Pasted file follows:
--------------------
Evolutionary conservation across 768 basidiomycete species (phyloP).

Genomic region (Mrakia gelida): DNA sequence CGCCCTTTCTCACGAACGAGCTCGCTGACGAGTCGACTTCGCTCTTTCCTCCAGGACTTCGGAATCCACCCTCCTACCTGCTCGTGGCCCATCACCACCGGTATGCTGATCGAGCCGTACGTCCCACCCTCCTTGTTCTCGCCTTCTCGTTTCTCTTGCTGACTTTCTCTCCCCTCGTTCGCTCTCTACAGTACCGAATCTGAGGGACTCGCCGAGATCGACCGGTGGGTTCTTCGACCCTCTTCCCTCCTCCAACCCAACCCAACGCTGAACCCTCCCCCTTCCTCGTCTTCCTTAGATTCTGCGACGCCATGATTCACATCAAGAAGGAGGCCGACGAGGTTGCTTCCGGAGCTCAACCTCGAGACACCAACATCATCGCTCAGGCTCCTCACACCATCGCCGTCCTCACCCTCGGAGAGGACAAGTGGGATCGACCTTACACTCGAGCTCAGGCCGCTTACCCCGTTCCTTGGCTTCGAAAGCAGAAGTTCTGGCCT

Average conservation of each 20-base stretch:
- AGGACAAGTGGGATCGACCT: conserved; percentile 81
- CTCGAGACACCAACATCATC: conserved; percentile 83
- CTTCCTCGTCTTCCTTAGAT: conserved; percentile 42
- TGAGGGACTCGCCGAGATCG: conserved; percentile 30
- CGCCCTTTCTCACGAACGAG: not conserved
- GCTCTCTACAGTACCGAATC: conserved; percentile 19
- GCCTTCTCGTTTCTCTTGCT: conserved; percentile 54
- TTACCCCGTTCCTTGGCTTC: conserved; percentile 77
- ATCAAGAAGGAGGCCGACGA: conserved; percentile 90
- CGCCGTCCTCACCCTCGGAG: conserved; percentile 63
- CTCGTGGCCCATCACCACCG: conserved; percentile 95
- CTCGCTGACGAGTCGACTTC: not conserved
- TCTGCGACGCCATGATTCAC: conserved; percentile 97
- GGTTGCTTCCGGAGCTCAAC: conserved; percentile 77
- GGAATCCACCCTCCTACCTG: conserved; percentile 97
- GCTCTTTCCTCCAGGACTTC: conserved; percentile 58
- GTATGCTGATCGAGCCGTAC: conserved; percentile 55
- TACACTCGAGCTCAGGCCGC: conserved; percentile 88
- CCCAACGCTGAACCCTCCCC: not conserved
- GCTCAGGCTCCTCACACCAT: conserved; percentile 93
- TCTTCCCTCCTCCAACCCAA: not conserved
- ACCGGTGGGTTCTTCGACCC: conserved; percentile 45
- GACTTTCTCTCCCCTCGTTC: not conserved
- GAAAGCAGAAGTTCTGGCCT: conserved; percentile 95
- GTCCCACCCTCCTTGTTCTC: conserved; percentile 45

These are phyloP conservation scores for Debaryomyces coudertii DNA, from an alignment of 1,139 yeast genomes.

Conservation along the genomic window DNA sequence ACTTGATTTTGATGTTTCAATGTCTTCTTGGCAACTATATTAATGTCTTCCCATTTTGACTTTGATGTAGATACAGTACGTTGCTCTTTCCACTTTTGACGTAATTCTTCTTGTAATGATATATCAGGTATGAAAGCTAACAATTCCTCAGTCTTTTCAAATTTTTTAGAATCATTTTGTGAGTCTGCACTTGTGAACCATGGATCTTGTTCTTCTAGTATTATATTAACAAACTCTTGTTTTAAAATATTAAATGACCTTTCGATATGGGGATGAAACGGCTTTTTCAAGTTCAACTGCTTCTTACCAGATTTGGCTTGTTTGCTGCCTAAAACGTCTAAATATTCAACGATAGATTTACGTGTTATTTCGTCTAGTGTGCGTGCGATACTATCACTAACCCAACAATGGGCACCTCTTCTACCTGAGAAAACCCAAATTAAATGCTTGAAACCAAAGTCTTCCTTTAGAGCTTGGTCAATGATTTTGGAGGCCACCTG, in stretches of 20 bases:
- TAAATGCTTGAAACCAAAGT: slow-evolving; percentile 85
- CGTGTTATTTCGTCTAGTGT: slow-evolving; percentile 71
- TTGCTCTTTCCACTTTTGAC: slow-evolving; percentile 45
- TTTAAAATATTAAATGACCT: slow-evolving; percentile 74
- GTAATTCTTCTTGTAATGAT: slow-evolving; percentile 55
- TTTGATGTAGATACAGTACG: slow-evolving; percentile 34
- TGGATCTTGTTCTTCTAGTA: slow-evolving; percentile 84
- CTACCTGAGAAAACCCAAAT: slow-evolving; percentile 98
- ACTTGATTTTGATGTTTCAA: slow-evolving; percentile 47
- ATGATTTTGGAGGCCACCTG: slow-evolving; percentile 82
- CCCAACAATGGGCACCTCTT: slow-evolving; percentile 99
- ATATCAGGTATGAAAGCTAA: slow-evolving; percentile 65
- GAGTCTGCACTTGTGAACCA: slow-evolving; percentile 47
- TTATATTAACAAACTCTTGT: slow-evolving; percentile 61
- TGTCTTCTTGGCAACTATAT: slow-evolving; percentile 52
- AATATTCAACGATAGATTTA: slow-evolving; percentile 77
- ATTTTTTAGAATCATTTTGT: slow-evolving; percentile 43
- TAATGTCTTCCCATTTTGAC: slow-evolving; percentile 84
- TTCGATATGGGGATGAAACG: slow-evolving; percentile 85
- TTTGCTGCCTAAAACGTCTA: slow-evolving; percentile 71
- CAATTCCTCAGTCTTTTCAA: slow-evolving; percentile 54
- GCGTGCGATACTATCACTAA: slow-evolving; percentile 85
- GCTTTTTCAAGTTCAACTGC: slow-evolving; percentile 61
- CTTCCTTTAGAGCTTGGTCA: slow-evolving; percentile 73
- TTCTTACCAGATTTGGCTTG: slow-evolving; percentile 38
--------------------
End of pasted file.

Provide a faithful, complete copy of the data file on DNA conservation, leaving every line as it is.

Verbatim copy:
Evolutionary conservation across 768 basidiomycete species (phyloP).

Genomic region (Mrakia gelida): DNA sequence CGCCCTTTCTCACGAACGAGCTCGCTGACGAGTCGACTTCGCTCTTTCCTCCAGGACTTCGGAATCCACCCTCCTACCTGCTCGTGGCCCATCACCACCGGTATGCTGATCGAGCCGTACGTCCCACCCTCCTTGTTCTCGCCTTCTCGTTTCTCTTGCTGACTTTCTCTCCCCTCGTTCGCTCTCTACAGTACCGAATCTGAGGGACTCGCCGAGATCGACCGGTGGGTTCTTCGACCCTCTTCCCTCCTCCAACCCAACCCAACGCTGAACCCTCCCCCTTCCTCGTCTTCCTTAGATTCTGCGACGCCATGATTCACATCAAGAAGGAGGCCGACGAGGTTGCTTCCGGAGCTCAACCTCGAGACACCAACATCATCGCTCAGGCTCCTCACACCATCGCCGTCCTCACCCTCGGAGAGGACAAGTGGGATCGACCTTACACTCGAGCTCAGGCCGCTTACCCCGTTCCTTGGCTTCGAAAGCAGAAGTTCTGGCCT

Average conservation of each 20-base stretch:
- AGGACAAGTGGGATCGACCT: conserved; percentile 81
- CTCGAGACACCAACATCATC: conserved; percentile 83
- CTTCCTCGTCTTCCTTAGAT: conserved; percentile 42
- TGAGGGACTCGCCGAGATCG: conserved; percentile 30
- CGCCCTTTCTCACGAACGAG: not conserved
- GCTCTCTACAGTACCGAATC: conserved; percentile 19
- GCCTTCTCGTTTCTCTTGCT: conserved; percentile 54
- TTACCCCGTTCCTTGGCTTC: conserved; percentile 77
- ATCAAGAAGGAGGCCGACGA: conserved; percentile 90
- CGCCGTCCTCACCCTCGGAG: conserved; percentile 63
- CTCGTGGCCCATCACCACCG: conserved; percentile 95
- CTCGCTGACGAGTCGACTTC: not conserved
- TCTGCGACGCCATGATTCAC: conserved; percentile 97
- GGTTGCTTCCGGAGCTCAAC: conserved; percentile 77
- GGAATCCACCCTCCTACCTG: conserved; percentile 97
- GCTCTTTCCTCCAGGACTTC: conserved; percentile 58
- GTATGCTGATCGAGCCGTAC: conserved; percentile 55
- TACACTCGAGCTCAGGCCGC: conserved; percentile 88
- CCCAACGCTGAACCCTCCCC: not conserved
- GCTCAGGCTCCTCACACCAT: conserved; percentile 93
- TCTTCCCTCCTCCAACCCAA: not conserved
- ACCGGTGGGTTCTTCGACCC: conserved; percentile 45
- GACTTTCTCTCCCCTCGTTC: not conserved
- GAAAGCAGAAGTTCTGGCCT: conserved; percentile 95
- GTCCCACCCTCCTTGTTCTC: conserved; percentile 45

These are phyloP conservation scores for Debaryomyces coudertii DNA, from an alignment of 1,139 yeast genomes.

Conservation along the genomic window DNA sequence ACTTGATTTTGATGTTTCAATGTCTTCTTGGCAACTATATTAATGTCTTCCCATTTTGACTTTGATGTAGATACAGTACGTTGCTCTTTCCACTTTTGACGTAATTCTTCTTGTAATGATATATCAGGTATGAAAGCTAACAATTCCTCAGTCTTTTCAAATTTTTTAGAATCATTTTGTGAGTCTGCACTTGTGAACCATGGATCTTGTTCTTCTAGTATTATATTAACAAACTCTTGTTTTAAAATATTAAATGACCTTTCGATATGGGGATGAAACGGCTTTTTCAAGTTCAACTGCTTCTTACCAGATTTGGCTTGTTTGCTGCCTAAAACGTCTAAATATTCAACGATAGATTTACGTGTTATTTCGTCTAGTGTGCGTGCGATACTATCACTAACCCAACAATGGGCACCTCTTCTACCTGAGAAAACCCAAATTAAATGCTTGAAACCAAAGTCTTCCTTTAGAGCTTGGTCAATGATTTTGGAGGCCACCTG, in stretches of 20 bases:
- TAAATGCTTGAAACCAAAGT: slow-evolving; percentile 85
- CGTGTTATTTCGTCTAGTGT: slow-evolving; percentile 71
- TTGCTCTTTCCACTTTTGAC: slow-evolving; percentile 45
- TTTAAAATATTAAATGACCT: slow-evolving; percentile 74
- GTAATTCTTCTTGTAATGAT: slow-evolving; percentile 55
- TTTGATGTAGATACAGTACG: slow-evolving; percentile 34
- TGGATCTTGTTCTTCTAGTA: slow-evolving; percentile 84
- CTACCTGAGAAAACCCAAAT: slow-evolving; percentile 98
- ACTTGATTTTGATGTTTCAA: slow-evolving; percentile 47
- ATGATTTTGGAGGCCACCTG: slow-evolving; percentile 82
- CCCAACAATGGGCACCTCTT: slow-evolving; percentile 99
- ATATCAGGTATGAAAGCTAA: slow-evolving; percentile 65
- GAGTCTGCACTTGTGAACCA: slow-evolving; percentile 47
- TTATATTAACAAACTCTTGT: slow-evolving; percentile 61
- TGTCTTCTTGGCAACTATAT: slow-evolving; percentile 52
- AATATTCAACGATAGATTTA: slow-evolving; percentile 77
- ATTTTTTAGAATCATTTTGT: slow-evolving; percentile 43
- TAATGTCTTCCCATTTTGAC: slow-evolving; percentile 84
- TTCGATATGGGGATGAAACG: slow-evolving; percentile 85
- TTTGCTGCCTAAAACGTCTA: slow-evolving; percentile 71
- CAATTCCTCAGTCTTTTCAA: slow-evolving; percentile 54
- GCGTGCGATACTATCACTAA: slow-evolving; percentile 85
- GCTTTTTCAAGTTCAACTGC: slow-evolving; percentile 61
- CTTCCTTTAGAGCTTGGTCA: slow-evolving; percentile 73
- TTCTTACCAGATTTGGCTTG: slow-evolving; percentile 38